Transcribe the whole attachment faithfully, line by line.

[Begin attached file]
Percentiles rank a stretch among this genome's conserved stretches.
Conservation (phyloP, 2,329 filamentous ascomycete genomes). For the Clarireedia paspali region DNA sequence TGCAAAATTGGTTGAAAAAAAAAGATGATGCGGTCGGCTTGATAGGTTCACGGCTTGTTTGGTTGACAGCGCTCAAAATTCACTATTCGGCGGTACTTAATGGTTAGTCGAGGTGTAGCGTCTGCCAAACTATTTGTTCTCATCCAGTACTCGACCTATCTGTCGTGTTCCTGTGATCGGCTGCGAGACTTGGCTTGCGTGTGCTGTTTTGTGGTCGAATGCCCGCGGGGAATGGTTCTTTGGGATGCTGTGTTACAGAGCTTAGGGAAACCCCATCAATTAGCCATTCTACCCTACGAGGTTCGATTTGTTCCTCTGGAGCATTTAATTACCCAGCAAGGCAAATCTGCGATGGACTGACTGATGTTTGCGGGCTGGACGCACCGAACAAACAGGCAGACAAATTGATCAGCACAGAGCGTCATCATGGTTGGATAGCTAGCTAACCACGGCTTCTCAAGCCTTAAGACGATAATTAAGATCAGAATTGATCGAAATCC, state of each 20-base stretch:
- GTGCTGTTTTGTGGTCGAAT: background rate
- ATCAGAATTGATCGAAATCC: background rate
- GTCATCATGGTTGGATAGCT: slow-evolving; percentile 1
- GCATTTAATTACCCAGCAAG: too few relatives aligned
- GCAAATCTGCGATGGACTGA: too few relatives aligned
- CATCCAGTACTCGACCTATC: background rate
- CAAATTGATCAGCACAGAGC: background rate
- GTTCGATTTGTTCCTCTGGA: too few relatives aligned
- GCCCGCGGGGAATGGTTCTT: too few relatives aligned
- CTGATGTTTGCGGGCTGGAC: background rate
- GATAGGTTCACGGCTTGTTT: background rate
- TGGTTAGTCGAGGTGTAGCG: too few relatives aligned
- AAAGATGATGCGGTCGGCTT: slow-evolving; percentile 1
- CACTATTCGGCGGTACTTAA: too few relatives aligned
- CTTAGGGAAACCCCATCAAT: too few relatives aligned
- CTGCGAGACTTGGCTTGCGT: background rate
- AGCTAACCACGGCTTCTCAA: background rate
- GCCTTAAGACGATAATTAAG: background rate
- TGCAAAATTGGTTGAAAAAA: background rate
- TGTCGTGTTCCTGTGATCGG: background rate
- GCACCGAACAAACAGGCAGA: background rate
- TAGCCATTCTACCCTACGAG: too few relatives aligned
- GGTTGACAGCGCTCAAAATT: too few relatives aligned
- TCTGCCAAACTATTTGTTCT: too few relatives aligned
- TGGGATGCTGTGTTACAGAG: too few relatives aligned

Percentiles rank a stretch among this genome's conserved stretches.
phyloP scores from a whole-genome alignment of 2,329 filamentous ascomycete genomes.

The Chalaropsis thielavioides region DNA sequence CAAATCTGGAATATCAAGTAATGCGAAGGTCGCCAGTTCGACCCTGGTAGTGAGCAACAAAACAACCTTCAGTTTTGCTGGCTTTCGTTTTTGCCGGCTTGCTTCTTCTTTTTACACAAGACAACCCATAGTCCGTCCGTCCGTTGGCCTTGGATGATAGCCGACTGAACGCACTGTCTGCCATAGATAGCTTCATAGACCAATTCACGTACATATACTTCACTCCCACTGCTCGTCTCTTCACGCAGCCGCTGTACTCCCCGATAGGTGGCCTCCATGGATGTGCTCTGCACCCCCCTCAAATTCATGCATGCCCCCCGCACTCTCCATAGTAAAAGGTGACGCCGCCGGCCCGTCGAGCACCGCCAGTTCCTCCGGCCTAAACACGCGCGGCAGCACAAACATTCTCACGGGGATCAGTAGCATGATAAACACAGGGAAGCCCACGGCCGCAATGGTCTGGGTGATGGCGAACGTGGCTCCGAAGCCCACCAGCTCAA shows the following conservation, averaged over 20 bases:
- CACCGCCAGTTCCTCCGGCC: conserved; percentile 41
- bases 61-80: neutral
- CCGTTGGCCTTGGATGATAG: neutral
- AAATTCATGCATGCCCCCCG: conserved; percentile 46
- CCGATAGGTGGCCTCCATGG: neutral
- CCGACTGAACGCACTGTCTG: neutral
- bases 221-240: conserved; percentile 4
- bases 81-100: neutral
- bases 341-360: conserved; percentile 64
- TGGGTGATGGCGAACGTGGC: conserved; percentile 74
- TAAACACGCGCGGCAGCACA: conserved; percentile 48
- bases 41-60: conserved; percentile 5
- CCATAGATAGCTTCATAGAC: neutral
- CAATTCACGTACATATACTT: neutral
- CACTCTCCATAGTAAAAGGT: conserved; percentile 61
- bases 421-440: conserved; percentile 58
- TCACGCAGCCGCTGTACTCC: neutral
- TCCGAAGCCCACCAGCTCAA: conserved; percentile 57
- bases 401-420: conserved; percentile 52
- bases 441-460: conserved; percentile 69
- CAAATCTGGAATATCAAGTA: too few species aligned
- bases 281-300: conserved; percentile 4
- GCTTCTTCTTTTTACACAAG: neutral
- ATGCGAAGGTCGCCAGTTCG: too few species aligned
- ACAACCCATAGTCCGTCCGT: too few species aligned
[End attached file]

Percentiles rank a stretch among this genome's conserved stretches.
Conservation (phyloP, 2,329 filamentous ascomycete genomes). For the Clarireedia paspali region DNA sequence TGCAAAATTGGTTGAAAAAAAAAGATGATGCGGTCGGCTTGATAGGTTCACGGCTTGTTTGGTTGACAGCGCTCAAAATTCACTATTCGGCGGTACTTAATGGTTAGTCGAGGTGTAGCGTCTGCCAAACTATTTGTTCTCATCCAGTACTCGACCTATCTGTCGTGTTCCTGTGATCGGCTGCGAGACTTGGCTTGCGTGTGCTGTTTTGTGGTCGAATGCCCGCGGGGAATGGTTCTTTGGGATGCTGTGTTACAGAGCTTAGGGAAACCCCATCAATTAGCCATTCTACCCTACGAGGTTCGATTTGTTCCTCTGGAGCATTTAATTACCCAGCAAGGCAAATCTGCGATGGACTGACTGATGTTTGCGGGCTGGACGCACCGAACAAACAGGCAGACAAATTGATCAGCACAGAGCGTCATCATGGTTGGATAGCTAGCTAACCACGGCTTCTCAAGCCTTAAGACGATAATTAAGATCAGAATTGATCGAAATCC, state of each 20-base stretch:
- GTGCTGTTTTGTGGTCGAAT: background rate
- ATCAGAATTGATCGAAATCC: background rate
- GTCATCATGGTTGGATAGCT: slow-evolving; percentile 1
- GCATTTAATTACCCAGCAAG: too few relatives aligned
- GCAAATCTGCGATGGACTGA: too few relatives aligned
- CATCCAGTACTCGACCTATC: background rate
- CAAATTGATCAGCACAGAGC: background rate
- GTTCGATTTGTTCCTCTGGA: too few relatives aligned
- GCCCGCGGGGAATGGTTCTT: too few relatives aligned
- CTGATGTTTGCGGGCTGGAC: background rate
- GATAGGTTCACGGCTTGTTT: background rate
- TGGTTAGTCGAGGTGTAGCG: too few relatives aligned
- AAAGATGATGCGGTCGGCTT: slow-evolving; percentile 1
- CACTATTCGGCGGTACTTAA: too few relatives aligned
- CTTAGGGAAACCCCATCAAT: too few relatives aligned
- CTGCGAGACTTGGCTTGCGT: background rate
- AGCTAACCACGGCTTCTCAA: background rate
- GCCTTAAGACGATAATTAAG: background rate
- TGCAAAATTGGTTGAAAAAA: background rate
- TGTCGTGTTCCTGTGATCGG: background rate
- GCACCGAACAAACAGGCAGA: background rate
- TAGCCATTCTACCCTACGAG: too few relatives aligned
- GGTTGACAGCGCTCAAAATT: too few relatives aligned
- TCTGCCAAACTATTTGTTCT: too few relatives aligned
- TGGGATGCTGTGTTACAGAG: too few relatives aligned

Percentiles rank a stretch among this genome's conserved stretches.
phyloP scores from a whole-genome alignment of 2,329 filamentous ascomycete genomes.

The Chalaropsis thielavioides region DNA sequence CAAATCTGGAATATCAAGTAATGCGAAGGTCGCCAGTTCGACCCTGGTAGTGAGCAACAAAACAACCTTCAGTTTTGCTGGCTTTCGTTTTTGCCGGCTTGCTTCTTCTTTTTACACAAGACAACCCATAGTCCGTCCGTCCGTTGGCCTTGGATGATAGCCGACTGAACGCACTGTCTGCCATAGATAGCTTCATAGACCAATTCACGTACATATACTTCACTCCCACTGCTCGTCTCTTCACGCAGCCGCTGTACTCCCCGATAGGTGGCCTCCATGGATGTGCTCTGCACCCCCCTCAAATTCATGCATGCCCCCCGCACTCTCCATAGTAAAAGGTGACGCCGCCGGCCCGTCGAGCACCGCCAGTTCCTCCGGCCTAAACACGCGCGGCAGCACAAACATTCTCACGGGGATCAGTAGCATGATAAACACAGGGAAGCCCACGGCCGCAATGGTCTGGGTGATGGCGAACGTGGCTCCGAAGCCCACCAGCTCAA shows the following conservation, averaged over 20 bases:
- CACCGCCAGTTCCTCCGGCC: conserved; percentile 41
- bases 61-80: neutral
- CCGTTGGCCTTGGATGATAG: neutral
- AAATTCATGCATGCCCCCCG: conserved; percentile 46
- CCGATAGGTGGCCTCCATGG: neutral
- CCGACTGAACGCACTGTCTG: neutral
- bases 221-240: conserved; percentile 4
- bases 81-100: neutral
- bases 341-360: conserved; percentile 64
- TGGGTGATGGCGAACGTGGC: conserved; percentile 74
- TAAACACGCGCGGCAGCACA: conserved; percentile 48
- bases 41-60: conserved; percentile 5
- CCATAGATAGCTTCATAGAC: neutral
- CAATTCACGTACATATACTT: neutral
- CACTCTCCATAGTAAAAGGT: conserved; percentile 61
- bases 421-440: conserved; percentile 58
- TCACGCAGCCGCTGTACTCC: neutral
- TCCGAAGCCCACCAGCTCAA: conserved; percentile 57
- bases 401-420: conserved; percentile 52
- bases 441-460: conserved; percentile 69
- CAAATCTGGAATATCAAGTA: too few species aligned
- bases 281-300: conserved; percentile 4
- GCTTCTTCTTTTTACACAAG: neutral
- ATGCGAAGGTCGCCAGTTCG: too few species aligned
- ACAACCCATAGTCCGTCCGT: too few species aligned